KALAMAZOO, MI — A free educational app launched this month as part of a campaign to accurately portray the history of indigenous Native Americans in Kalamazoo.
In a partnership with the Gun Lake Band of Pottawatomi, the project is part of a $2.8 million campaign for significant landscaping and infrastructure improvements to Bronson Park. Digital markers stand at the four corners of the Gun Lake Band’s historic reservation, allowing videos and other content to be viewed through the “Next Exit History” app.
A Michigan Humanities Council grant funded the project, which features members of the Match-E-Be-Nash-She-Wish Band of Pottawatomi Indians. Using their own words and images, the Pottawatomi tell heir story of Euro-American betrayal, resistance to removal, cultural re-engagement and community stewardship.
Residents can learn about historic treaties, relations between tribes and efforts to force Native Americans off their land. The 1830 Indian Removal Act forced some members of the Pottawatomi to Kansas and Oklahoma, referred to the Trail of Death by historians.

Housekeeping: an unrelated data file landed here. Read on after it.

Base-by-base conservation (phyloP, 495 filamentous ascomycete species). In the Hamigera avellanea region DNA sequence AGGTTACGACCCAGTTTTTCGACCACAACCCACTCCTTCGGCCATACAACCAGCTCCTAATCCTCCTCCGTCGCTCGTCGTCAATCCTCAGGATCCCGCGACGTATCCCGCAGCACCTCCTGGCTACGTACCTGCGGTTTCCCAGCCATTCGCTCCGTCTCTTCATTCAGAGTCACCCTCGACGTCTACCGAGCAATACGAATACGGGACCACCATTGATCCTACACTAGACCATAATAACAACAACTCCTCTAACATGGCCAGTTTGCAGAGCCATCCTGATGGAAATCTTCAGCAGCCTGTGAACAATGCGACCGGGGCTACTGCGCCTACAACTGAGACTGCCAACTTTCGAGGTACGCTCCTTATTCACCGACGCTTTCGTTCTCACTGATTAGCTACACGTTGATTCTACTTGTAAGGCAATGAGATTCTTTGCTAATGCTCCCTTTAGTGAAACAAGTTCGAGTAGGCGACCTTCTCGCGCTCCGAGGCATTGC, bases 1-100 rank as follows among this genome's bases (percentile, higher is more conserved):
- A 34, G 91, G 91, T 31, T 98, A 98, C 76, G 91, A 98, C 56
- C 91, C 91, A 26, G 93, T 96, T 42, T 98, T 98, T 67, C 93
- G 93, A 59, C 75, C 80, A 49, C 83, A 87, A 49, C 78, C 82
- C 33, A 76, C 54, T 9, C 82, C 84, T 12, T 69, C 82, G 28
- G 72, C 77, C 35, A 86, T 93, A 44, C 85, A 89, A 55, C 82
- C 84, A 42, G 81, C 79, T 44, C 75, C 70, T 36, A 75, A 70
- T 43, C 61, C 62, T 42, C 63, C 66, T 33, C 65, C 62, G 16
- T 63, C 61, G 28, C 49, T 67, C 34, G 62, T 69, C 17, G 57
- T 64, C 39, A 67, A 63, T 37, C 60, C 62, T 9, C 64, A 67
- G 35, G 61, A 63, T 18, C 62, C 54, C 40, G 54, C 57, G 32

A public education committee has been working since 2014 to develop methods to present an accurate, unbiased history of the Kalamazoo region.
The app is also meant to contextualize historical the period during which Bronson Park’s Fountain of the Pioneers was designed. Even today, discussion about the monument almost never fails to include the controversy over its meaning.
The Fountain of the Pioneers complex was dedicated on June 6, 1940. The 76-year-old monument was listed on the National Register of Historic Places on June 28.
Designed by Midwestern modernist artist, sculptor and designer Alfonso Iannelli, the statue and fountain display is Bronson Park’s most prominent feature.
Public outcry about the fountain’s perceived celebration of racism. Some find the image of a Native American in headdress beneath a…